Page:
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This Feature Has Big Implications For The Elder Scrolls 6

The Elder Scrolls 6 was officially announced way back in 2018, and there hasn't been much news since then. However, fans may be interested to learn that Bethesda director Todd Howard recently dropped a bombshell regarding the sheer size of The Elder Scrolls 6.


Bethesda apparently had to completely rethink its game engine to accommodate the scope of both The Elder Scrolls 6 and Bethesda's science fiction epic, Starfield. In a recent blog post, Todd Howard explained that Bethesda has been working on making huge changes to its game engine. Howard said that the new console cycle had "led to our largest engine overhaul since Oblivion, with all new technologies powering our first new IP in 25 years, Starfield, as well as The Elder Scrolls 6."

During an interview with James Batchelor of GamesIndustry.biz, Todd Howard explained a bit about how both Starfield and The Elder Scrolls 6 are being designed. According to Howard, both games will be utilizing procedural generation in a big way. Procedural generation is a process in which computers create a large amount of content instantaneously, resulting in randomized maps and the like. 


What is unclear here is exactly how these games will utilize procedural generation. As pointed out by Todd Howard, Bethesda has used procedural generation to create the maps for several of its games. Afterwards, the dev team went over these randomly generated maps to sort of smooth them out into what better fit their vision. It's possible that Bethesda is leaning on this practice again, allowing for much larger maps to be created at random. 

Howard explained, "We want to spend our time handcrafting the things that you can tell are handcrafted whereas nature — computers can do a good job at putting trees and rocks and making landscape around that you can massage."

Roguelike games such as Dead Cells and Darkest Dungeons have sent users into one procedurally-generated dungeon after another, giving every player a different experience. It's not hard to imagine how this could be used to keep certain quests interesting in The Elder Scrolls 6. Though details concerning Starfield are still scarce, it is exciting to imagine that Bethesda could be taking a cue from something like No Man's Sky, allowing players to travel to different worlds and encounter new challenges. Procedurally generated planets and dungeons could encourage gamers to spend hours on end exploring the universe of Starfield and the vast countrysides of The Elder Scrolls 6.


It's also worth noting that previous Bethesda titles like Skyrim and Fallout 4 have featured NPCs capable of randomly generating side-quests for the player to complete. These are usually simple tasks like sending the player to go kill a certain enemy or to gather up a particular plant. These kinds of random missions could be used to stretch the playtime of Bethesda's games a considerable amount, particularly if they're being utilized at a higher rate than before. This tactic would fit Howard's stated goal of making these games feel "everlasting."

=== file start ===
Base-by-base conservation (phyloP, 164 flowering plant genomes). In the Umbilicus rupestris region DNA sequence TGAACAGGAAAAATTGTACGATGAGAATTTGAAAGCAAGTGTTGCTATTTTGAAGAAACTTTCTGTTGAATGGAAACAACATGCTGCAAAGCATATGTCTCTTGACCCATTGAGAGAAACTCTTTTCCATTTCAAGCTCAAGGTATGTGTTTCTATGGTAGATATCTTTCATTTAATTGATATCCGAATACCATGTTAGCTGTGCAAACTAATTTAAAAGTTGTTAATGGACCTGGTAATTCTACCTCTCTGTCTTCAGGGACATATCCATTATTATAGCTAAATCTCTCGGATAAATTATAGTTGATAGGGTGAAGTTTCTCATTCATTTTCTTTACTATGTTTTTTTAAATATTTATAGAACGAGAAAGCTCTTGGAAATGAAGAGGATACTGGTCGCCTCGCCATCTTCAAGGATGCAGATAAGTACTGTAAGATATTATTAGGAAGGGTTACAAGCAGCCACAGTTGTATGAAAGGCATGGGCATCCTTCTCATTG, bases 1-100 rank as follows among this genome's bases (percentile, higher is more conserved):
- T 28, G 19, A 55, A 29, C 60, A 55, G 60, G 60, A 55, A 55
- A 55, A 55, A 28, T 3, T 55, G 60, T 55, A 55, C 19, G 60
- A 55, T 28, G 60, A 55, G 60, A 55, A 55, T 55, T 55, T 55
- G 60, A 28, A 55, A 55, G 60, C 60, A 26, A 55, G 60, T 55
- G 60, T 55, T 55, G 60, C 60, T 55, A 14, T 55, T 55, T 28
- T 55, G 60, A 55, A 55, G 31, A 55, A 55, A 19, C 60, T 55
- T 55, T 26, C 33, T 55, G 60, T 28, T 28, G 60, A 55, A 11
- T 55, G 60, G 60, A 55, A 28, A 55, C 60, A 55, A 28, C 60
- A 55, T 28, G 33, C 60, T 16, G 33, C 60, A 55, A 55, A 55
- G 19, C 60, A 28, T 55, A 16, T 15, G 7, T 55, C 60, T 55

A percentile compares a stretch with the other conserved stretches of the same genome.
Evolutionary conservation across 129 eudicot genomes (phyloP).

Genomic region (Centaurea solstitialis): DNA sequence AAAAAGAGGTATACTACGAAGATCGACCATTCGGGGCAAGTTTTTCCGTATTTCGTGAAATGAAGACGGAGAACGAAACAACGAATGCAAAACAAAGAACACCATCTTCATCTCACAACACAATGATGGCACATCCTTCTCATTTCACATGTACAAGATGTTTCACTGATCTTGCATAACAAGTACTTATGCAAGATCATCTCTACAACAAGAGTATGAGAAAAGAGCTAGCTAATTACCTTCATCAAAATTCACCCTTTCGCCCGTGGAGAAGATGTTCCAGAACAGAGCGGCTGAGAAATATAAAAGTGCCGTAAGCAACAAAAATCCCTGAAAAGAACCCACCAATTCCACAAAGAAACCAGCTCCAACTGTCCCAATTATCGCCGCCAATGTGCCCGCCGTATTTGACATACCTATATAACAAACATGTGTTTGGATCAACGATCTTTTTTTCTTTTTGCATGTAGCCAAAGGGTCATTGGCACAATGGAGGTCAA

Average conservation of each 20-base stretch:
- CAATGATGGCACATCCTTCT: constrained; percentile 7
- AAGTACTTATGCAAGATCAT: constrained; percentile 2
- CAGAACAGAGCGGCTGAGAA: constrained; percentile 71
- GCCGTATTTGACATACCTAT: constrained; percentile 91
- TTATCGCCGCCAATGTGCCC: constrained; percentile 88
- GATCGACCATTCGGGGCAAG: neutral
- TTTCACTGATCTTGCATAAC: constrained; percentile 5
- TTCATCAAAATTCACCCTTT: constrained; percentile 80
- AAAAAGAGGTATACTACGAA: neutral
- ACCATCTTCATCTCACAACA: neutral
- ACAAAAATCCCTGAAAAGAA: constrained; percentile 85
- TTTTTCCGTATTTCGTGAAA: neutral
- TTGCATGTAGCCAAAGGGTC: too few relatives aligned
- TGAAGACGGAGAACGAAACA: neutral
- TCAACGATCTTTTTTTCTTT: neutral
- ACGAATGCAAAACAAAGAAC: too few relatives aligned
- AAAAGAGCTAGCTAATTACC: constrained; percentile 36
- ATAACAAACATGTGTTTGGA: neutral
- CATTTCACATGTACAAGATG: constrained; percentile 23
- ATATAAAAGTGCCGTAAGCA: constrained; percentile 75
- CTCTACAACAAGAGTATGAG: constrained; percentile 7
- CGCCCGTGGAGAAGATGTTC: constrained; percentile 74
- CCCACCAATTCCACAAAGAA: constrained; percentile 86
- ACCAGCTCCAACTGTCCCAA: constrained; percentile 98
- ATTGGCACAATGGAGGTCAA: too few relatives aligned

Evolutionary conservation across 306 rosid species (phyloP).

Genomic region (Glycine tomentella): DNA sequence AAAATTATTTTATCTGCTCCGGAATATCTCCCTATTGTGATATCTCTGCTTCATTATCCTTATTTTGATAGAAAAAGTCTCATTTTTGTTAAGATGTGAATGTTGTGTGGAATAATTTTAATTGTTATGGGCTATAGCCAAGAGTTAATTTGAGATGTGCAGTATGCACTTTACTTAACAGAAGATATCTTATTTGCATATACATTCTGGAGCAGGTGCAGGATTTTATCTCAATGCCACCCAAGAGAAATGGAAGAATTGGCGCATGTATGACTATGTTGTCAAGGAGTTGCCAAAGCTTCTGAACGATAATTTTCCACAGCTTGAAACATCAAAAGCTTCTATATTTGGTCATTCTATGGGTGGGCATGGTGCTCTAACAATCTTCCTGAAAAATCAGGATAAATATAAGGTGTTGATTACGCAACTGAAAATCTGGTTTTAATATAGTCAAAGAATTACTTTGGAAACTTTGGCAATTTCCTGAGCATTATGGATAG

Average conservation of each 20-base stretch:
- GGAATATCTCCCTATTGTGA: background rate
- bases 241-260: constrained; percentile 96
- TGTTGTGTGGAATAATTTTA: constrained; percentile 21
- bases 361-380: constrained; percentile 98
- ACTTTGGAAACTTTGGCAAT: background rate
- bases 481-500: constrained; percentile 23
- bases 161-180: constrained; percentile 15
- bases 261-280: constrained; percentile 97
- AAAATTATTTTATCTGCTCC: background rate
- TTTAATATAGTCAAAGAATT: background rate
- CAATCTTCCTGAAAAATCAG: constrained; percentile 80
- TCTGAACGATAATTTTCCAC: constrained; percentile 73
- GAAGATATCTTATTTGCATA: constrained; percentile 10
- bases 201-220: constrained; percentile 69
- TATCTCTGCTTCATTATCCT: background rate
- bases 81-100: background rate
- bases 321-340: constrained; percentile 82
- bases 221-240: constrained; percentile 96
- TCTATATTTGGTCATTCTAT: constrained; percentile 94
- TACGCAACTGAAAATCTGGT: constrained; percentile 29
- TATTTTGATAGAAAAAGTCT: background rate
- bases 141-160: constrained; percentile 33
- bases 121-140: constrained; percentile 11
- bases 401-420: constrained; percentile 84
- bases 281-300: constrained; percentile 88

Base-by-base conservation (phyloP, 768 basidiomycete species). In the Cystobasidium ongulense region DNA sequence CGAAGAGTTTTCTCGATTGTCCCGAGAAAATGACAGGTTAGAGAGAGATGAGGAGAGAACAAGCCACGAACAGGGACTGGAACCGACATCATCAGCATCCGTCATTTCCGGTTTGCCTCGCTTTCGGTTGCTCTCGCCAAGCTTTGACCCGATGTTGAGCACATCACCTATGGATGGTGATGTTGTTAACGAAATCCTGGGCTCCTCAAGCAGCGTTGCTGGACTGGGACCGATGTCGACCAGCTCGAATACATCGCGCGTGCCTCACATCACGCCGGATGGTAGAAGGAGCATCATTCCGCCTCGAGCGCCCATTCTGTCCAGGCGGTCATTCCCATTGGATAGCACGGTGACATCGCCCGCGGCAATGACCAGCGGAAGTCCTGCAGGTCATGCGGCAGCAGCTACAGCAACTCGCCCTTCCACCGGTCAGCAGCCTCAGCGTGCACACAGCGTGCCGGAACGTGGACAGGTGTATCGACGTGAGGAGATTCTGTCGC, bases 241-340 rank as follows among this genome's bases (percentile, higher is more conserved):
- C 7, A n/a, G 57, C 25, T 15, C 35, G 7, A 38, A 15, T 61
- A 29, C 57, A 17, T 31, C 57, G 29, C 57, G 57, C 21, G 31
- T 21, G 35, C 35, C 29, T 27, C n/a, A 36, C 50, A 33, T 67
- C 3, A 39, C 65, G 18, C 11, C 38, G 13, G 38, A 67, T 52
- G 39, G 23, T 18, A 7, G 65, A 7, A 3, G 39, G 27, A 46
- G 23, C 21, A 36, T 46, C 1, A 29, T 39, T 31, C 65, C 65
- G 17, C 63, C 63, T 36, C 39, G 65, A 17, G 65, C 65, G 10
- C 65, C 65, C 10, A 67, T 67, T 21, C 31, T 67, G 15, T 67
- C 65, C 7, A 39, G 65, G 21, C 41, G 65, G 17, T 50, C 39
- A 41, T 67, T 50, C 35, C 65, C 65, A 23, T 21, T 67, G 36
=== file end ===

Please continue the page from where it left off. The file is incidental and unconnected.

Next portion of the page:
Howard didn't want to spoil any major surprises, but he told Batchelor, "We like to experiment each game with somewhat procedural stuff, and then when it's not working out, we go in and touch it, [but] we're pushing procedural generation further than we have in a very, very long time with the stuff that's coming up." This certainly makes it sound like Bethesda is once again letting the computers lay the groundwork before the dev team tweaks the game to their liking. This could result in some truly massive maps for Bethesda's upcoming titles.

While it's exciting to imagine what procedural generation may bring to the table for Bethesda's upcoming games, it is still unclear how many people will actually be able to play these game when they are released. The gaming world was shocked when Microsoft recently announced its acquisition of ZeniMax Media, the parent company of Bethesda Softworks. This especially led to people wondering what this meant for the future of the Elder Scrolls franchise. Todd Howard recently weighed in on the exclusivity of the Elder Scrolls series, and the answers he provided were more than a little vague. It remains to be seen whether or not The Elder Scrolls 6 will be available on any non-Microsoft platforms. 


Unfortunately, it sounds as though Bethesda may keep fans in the dark for a good bit longer. Towards the end of the conversation with Batchelor, Todd Howard remarked that he wants to make sure Bethesda's next reveals are more substantial. Howard said that he doesn't want to reveal anything and then have the game be delayed. Howard added, "I just don't want to string [fans] along too long. You get kind of fatigued ... Also it takes time, to be frank. Preparing trailers, demos and assets, they take time away from development ... I'd rather just spend all that time focusing on the game and prepare, kind of, one big demo."